Dune: Spice Wars early on access review: a compact 4X that falters in the middle
I have already used the pun ‘Atreides Nuts’ and will not do so again
Right, housekeeping first. Dune: Spice Wars’ Steam page describes it as a “real-time strategy game with 4X elements”. An odd choice, considering Shiro Games themselves downplay RTS elements in a Steam weblog. Spice Wars is every bit much 4X every bit the dead eyes of two smiley faces, and one with plenty forward momentum equally to make such tantalising lies unnecessary. Embrace your 1000 strategy! It’s similar John Dune always said: “Fear is the path to the dark side, Malcolm Reynolds”.
Last year graced us with the excellent Slipways, and I’m enlightened some were left unsated past its conundrum-leaning play, still yearning for the fabled 4X-light. Stupendous news, those people: once Spice Wars clicks, you can pop a victory screen in four hours. Perhaps less if, unlike me, you can avoid feeding expensive troops to hungry sandworms (i.e The Dickhead’south Gambit). And happy days everyone else, because this brevity doesn’t sacrifice both systems-rich and setting-faithful design. Every political or ecological factor on Arrakis is given due TLC, from trading water with Sietches to prevent raids, to bribing the spacing guild with regular spice shipments. Not everything is equally impactful, but they all converge in an engaging melange of Dune-flavoured determination making.
Early access brings four factions. First, there’s Leto Atreides, for people who cut their apparently toast into triangles and consume information technology on the way to parish council meetings. Ever the diplomat, Leto can expand through peaceful annexation. Information technology’south comparatively tiresome and plush, merely prevents the need to spread your military out too thinly, lending Leto’southward entrada a ready fist behind the velvet glove. At that place’southward the Baron Harkonnen, for reprobates who slather their toast in marmalade and eat information technology in the bath. The Harkonnens tin use a resource called manpower, usually used for recruitment, to oppress endemic villages for a heave in resource output. This increases unrest, potentially leading to rebellions, but can otherwise make you disgustingly rich, disgustingly quickly.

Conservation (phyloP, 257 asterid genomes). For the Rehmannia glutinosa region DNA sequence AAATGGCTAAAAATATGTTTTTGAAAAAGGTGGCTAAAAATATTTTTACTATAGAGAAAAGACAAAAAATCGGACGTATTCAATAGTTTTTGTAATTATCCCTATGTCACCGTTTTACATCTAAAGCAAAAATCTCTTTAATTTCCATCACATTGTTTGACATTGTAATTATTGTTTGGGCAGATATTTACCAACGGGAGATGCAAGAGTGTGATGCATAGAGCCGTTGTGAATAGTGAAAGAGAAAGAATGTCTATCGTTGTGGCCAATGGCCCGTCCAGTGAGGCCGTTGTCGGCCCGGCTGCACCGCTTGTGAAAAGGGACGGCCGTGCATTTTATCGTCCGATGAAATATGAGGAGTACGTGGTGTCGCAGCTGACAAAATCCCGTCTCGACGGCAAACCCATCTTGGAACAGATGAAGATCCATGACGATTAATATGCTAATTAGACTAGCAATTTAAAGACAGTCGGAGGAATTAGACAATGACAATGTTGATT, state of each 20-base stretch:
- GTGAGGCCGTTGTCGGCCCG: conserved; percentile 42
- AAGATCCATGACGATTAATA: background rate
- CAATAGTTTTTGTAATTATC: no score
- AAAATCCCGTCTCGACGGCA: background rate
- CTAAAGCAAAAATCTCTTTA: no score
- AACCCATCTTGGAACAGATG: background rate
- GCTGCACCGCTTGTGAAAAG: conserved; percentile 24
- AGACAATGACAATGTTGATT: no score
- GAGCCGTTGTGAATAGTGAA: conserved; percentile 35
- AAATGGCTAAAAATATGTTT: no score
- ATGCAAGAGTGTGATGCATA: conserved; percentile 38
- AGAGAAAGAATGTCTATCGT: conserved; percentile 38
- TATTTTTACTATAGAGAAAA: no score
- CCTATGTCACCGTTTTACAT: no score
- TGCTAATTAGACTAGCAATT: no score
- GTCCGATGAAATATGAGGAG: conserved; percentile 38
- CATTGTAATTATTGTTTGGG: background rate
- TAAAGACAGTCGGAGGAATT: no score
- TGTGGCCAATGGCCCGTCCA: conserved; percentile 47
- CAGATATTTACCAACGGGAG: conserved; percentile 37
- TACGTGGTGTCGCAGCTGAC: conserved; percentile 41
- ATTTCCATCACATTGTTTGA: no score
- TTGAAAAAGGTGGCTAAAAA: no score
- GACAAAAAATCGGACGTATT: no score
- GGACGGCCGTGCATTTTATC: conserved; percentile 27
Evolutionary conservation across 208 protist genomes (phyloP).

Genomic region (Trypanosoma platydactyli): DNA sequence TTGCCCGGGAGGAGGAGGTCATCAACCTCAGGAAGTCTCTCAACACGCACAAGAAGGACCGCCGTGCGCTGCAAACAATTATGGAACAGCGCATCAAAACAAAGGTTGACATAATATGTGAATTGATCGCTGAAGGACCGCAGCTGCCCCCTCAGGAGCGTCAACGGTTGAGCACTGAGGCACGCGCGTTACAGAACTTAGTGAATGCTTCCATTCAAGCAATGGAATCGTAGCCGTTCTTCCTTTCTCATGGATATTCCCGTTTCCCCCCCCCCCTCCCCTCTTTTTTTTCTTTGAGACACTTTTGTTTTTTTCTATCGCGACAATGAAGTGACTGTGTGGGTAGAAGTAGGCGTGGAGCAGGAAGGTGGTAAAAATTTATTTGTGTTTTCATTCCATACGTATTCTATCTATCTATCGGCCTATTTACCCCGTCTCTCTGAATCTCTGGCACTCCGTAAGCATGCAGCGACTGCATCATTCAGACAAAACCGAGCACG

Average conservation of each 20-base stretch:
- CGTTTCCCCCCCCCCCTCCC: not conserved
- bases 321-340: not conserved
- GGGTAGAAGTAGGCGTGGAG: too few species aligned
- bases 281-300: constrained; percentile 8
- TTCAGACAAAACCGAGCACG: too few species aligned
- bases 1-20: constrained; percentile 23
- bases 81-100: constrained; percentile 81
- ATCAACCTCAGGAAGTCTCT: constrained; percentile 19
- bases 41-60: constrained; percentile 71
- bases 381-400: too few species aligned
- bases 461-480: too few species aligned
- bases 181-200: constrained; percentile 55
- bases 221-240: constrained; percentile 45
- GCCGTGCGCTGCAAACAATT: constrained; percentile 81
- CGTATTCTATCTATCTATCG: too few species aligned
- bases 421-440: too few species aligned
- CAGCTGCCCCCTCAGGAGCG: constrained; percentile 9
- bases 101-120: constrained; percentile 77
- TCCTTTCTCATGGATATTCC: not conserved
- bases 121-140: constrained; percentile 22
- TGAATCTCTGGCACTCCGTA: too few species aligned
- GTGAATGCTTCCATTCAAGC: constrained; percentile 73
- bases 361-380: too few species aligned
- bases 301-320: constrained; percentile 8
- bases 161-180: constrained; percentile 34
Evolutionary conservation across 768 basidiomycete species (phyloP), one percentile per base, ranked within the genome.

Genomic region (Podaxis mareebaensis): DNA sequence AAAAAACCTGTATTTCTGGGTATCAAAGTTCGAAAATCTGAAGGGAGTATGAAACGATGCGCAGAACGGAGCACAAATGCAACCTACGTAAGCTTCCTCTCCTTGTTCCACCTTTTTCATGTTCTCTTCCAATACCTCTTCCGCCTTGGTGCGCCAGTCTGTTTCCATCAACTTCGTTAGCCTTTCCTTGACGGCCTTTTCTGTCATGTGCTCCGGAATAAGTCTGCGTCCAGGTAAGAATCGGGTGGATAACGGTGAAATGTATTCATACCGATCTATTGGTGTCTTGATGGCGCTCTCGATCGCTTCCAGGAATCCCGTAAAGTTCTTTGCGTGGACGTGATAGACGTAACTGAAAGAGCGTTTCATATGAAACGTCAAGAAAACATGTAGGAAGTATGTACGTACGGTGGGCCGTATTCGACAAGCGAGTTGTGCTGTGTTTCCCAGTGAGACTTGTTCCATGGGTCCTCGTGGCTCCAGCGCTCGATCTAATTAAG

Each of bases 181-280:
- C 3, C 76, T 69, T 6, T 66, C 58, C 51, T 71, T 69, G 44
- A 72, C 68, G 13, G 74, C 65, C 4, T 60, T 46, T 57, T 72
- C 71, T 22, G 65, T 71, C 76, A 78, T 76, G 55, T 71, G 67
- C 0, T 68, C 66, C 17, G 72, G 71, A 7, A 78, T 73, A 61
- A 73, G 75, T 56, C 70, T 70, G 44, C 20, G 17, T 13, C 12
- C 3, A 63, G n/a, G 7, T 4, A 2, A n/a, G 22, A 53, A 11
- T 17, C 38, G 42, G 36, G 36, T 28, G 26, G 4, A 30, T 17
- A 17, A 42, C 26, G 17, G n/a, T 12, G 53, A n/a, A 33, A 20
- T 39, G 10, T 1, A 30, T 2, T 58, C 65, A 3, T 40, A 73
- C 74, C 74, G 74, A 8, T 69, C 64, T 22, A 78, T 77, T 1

There’southward Leto Atreides, for people who cut their evidently toast into triangles and eat it on the mode to parish quango meetings.
There’southward the Smugglers, who don’t care most toast until you brand some, and suddenly they really fancy a slice. They can install underworld buildings beneath enemy villages, which so steal resources, buff local friendly troops, and other assorted subterfuge – think Skaven undercities or Co-operative Offices from Stellaris. Finally, you lot have the Fremen, led by Liet Kynes, for people who enjoy lecturing others on the environmental bear on of candy grain while they’re just trying to enjoy some nice toast. The Fremen can hail Sandworms similar gargantuan Ubers, shuttling troops across huge distances. Their units also suffer greatly reduced supply drain – and therefore health drain – when hoofing information technology across the dunes. Dune is covered in dunes (they’re bloody everywhere, actually) so these are both clutch mobility boosts, allowing for flavorful Fremen smash’n’nuance tactics.
I’ve found 3 paths to victory so far, although only 2 of them seem practical unless you’re up for a very long session. The fastest, every bit the Atreides anyway, is to schmooze your fashion into Dune governorship and keep it for threescore days. A resources called influence plays a big part here, equally does keeping the Landsraad sweetness with punctual spice payments and not flexing your military as well hard. The 2d way – slower just more flexible – is through a resources called Hegemony. Unlike factions take alternate ways of gaining it (Fremen water production, for case) simply territorial expansion and spice payments are a big cistron for everyone. Finally, you can knock out your three opponents through war or assassination, merely this is complex and lengthy.
Right, those spice payments. It’s clear that care was taken ensuring spice acquisition felt vital to victory, and Herbert’s magic dorito dust is well represented as the fulcrum of both the game’southward fiction and economy. You send your Ornithopters out to track down deposits, capture the sector, build a refinery, and go harvesting. Sometimes, sandworms come to investigate the dissonance. Yous’ll need to recall your harvesters when you get the warning to stop them getting devoured, although this can exist automated for a small reduction in harvesting efficiency. You lot’re limited to ane harvester per refinery, but you can upgrade the crew with research and the yield with various factors. May the spice be with y’all, etc. etc.